• Some of you know exactly where I’m coming from. Your child is hungry for that mark and they are on a serious grind. So much so they forget all things hygiene. Sometimes you can hint at this by shooting their room with the good ole can of Febreze every so often or just straight up yelling “Damien, go bathe!” For me, it just depends on how I’m feeling. On the odd occasion I might hit them with a subliminal “what is that smell?” when they enter the room. Which ever one you decide to go with, take it from me, they work!
  8. Keep them hydrated

    • This one is not as obvious because you really have to pay close attention to your teen and their behaviour around liquids. This one was an easy one for me because my teen loves his smoothies every morning. Not only that but he will easily go through 2 -3 bottles of water each day. When exams creeped up. I noticed a significant drop in the empty bottles of water I saw in the recycling bin. I’d use this as an excuse to pop my head in and offer a bottle or two throughout the day. I also went even further and started making his smoothies for him in the morning, just so he wouldn’t have to. Speaking of liquids, lets not forget solids.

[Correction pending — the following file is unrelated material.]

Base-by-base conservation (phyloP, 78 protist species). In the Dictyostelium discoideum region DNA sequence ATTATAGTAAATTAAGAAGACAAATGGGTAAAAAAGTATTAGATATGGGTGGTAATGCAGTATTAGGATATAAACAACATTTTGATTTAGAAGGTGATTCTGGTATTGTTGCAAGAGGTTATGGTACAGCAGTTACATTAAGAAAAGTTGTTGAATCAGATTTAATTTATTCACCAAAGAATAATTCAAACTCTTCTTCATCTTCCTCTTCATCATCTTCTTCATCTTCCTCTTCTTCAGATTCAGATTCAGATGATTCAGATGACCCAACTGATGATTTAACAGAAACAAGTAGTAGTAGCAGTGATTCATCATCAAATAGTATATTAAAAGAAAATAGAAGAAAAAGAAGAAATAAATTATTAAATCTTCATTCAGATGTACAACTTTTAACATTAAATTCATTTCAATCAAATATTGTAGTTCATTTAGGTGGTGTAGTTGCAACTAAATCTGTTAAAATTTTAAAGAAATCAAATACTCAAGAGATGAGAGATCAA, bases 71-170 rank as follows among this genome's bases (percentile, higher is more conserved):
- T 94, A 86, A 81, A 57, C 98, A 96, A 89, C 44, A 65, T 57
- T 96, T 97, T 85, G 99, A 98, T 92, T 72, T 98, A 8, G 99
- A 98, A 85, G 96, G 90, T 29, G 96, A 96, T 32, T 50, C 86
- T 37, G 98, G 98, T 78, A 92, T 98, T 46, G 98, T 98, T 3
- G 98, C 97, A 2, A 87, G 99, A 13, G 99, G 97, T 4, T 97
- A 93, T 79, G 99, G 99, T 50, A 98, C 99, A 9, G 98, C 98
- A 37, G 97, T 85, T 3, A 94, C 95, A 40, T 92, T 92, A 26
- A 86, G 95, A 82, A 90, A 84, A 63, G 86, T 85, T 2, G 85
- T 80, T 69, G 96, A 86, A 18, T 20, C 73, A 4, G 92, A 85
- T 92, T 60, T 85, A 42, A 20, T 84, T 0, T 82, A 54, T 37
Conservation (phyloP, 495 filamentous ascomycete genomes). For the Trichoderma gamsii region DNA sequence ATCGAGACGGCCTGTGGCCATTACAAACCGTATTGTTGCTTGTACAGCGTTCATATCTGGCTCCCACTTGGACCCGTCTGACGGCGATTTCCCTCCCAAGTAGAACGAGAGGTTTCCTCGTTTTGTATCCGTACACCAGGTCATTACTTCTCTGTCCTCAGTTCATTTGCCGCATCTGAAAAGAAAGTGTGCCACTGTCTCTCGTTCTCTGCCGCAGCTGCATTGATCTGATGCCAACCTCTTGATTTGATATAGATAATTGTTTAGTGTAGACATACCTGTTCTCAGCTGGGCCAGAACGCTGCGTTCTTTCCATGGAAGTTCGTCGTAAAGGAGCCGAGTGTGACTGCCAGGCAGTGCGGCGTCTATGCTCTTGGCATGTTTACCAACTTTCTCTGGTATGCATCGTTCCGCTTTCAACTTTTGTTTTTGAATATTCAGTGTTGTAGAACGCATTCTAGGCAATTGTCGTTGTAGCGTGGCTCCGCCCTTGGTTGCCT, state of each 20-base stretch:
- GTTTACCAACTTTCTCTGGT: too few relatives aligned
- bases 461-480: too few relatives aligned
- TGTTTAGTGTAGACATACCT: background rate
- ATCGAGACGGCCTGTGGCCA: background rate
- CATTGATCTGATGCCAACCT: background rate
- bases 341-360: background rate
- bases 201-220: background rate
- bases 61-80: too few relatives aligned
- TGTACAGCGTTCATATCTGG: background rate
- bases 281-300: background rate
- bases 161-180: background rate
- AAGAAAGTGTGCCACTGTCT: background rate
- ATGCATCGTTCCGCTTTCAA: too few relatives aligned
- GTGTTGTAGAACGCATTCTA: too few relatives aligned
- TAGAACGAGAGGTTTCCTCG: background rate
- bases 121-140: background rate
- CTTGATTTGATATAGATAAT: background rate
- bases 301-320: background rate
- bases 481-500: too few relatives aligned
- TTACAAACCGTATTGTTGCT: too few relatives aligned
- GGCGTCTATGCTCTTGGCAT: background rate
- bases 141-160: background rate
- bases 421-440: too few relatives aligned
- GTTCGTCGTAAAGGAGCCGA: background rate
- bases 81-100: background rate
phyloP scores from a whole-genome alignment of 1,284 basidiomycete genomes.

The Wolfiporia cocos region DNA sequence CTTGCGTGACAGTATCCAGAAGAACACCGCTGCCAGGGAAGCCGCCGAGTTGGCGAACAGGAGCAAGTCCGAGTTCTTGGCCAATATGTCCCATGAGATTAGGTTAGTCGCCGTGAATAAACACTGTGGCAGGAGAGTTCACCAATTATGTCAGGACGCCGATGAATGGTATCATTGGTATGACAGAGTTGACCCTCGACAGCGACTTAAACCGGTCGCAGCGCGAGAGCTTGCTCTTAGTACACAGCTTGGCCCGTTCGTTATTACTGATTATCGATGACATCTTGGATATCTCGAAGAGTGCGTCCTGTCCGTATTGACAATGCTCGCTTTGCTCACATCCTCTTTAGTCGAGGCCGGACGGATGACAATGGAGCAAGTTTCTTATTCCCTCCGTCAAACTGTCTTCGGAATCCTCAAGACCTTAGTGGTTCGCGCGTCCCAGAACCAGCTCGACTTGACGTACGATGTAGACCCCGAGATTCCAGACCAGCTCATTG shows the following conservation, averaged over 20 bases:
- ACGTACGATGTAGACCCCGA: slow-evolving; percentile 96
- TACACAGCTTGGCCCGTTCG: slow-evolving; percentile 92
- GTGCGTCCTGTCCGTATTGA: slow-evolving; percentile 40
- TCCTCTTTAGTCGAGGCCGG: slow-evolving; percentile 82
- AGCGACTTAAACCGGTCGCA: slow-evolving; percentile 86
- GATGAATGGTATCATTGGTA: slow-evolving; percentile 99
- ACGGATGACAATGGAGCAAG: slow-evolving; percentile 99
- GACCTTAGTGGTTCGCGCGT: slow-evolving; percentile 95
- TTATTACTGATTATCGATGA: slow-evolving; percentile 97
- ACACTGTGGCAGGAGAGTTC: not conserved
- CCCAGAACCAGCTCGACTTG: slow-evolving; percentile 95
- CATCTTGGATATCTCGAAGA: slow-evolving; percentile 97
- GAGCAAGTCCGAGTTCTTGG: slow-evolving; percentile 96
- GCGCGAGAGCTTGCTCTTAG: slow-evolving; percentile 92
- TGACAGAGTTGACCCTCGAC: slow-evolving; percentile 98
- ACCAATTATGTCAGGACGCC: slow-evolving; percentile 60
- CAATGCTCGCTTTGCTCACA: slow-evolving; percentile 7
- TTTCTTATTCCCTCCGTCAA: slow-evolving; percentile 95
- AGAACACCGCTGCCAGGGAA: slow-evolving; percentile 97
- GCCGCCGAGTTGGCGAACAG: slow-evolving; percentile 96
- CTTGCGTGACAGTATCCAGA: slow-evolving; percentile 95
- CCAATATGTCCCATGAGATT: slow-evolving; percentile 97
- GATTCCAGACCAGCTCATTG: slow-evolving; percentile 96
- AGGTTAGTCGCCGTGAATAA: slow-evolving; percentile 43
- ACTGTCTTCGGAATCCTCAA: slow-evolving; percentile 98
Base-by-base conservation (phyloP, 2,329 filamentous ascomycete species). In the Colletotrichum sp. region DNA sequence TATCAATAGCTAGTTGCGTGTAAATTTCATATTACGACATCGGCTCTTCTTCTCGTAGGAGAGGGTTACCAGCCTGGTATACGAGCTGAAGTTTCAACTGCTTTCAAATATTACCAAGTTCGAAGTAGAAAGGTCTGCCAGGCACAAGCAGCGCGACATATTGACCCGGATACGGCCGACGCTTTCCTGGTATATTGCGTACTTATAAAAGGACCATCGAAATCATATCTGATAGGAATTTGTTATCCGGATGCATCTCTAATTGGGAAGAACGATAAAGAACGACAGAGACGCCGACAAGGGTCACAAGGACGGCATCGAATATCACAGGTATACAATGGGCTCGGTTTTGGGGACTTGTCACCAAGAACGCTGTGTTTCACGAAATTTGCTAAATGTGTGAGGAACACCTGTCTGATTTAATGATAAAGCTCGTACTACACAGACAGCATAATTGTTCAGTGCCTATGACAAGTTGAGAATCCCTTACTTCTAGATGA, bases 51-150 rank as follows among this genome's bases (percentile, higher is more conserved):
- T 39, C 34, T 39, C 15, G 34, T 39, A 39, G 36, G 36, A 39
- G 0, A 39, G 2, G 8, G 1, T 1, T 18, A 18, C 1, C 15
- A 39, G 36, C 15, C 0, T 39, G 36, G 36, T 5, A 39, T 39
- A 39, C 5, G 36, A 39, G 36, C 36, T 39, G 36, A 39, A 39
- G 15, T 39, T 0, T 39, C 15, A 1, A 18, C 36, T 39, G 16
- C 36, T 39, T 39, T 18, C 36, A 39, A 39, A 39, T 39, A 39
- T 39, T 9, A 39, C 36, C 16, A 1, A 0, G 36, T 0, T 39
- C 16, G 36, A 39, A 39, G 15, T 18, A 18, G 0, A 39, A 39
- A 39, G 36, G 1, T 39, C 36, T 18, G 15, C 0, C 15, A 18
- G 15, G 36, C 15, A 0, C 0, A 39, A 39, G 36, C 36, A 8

• Again, it seems like an obvious one but you would be surprized how many teens eat less when studying for a major assessment. The science behind this suggests that when we are anxious or put in a situations that trigger anxiety, we release a hormone which evokes the “fight or flight response”. This hormone has been shown to reduce appetite. Odly enough, research has also shown the opposite where, stress related hormones can actually increase food cravings. This can lead to, what is often referred to as, stress eating. You can read all about it here.
  9. Encourage productive breaks

    •   Study breaks have been proven time and time again, to be a critical component to effective studying habits. The news I have for you is that research shows that “productive breaks” are more favorable than those that are not. Ok, what does a productive break look like? Well, instead of let’s say, playing video games or watching tv for an hour or two in between studying, suggest they clean their room, organize a book shelf or play a more thought provoking game. Don’t believe me? Check it out for yourself.
  10. Remind them it will be ok!

    • In this day and age, a lot of teens, especially those in, or entering grade 11 and 12, have one thing on their mind, UNIVERSITY ACCEPTANCES. It’s sad reality that our teens are up against the unbearable pressure of maintaining 90+ averages while being involved in 100 different clubs and clubs. Ok, I might be exaggerating but gone are the days where teens could focus on getting good marks and being, well, a teen. Outside of all of this, its important we remind them that it’s ok they don’t get the 90 and you will still be proud of them no matter what.

Preparing for exams are not always fun but they are a must to the average high school goer. No matter which approach you decide to take, in the end its important that you play some type of role in your child’s exam preparation as they will be reassured not only that you care, but that they can blame it all on you when they fail!

Until next time,

Ms. P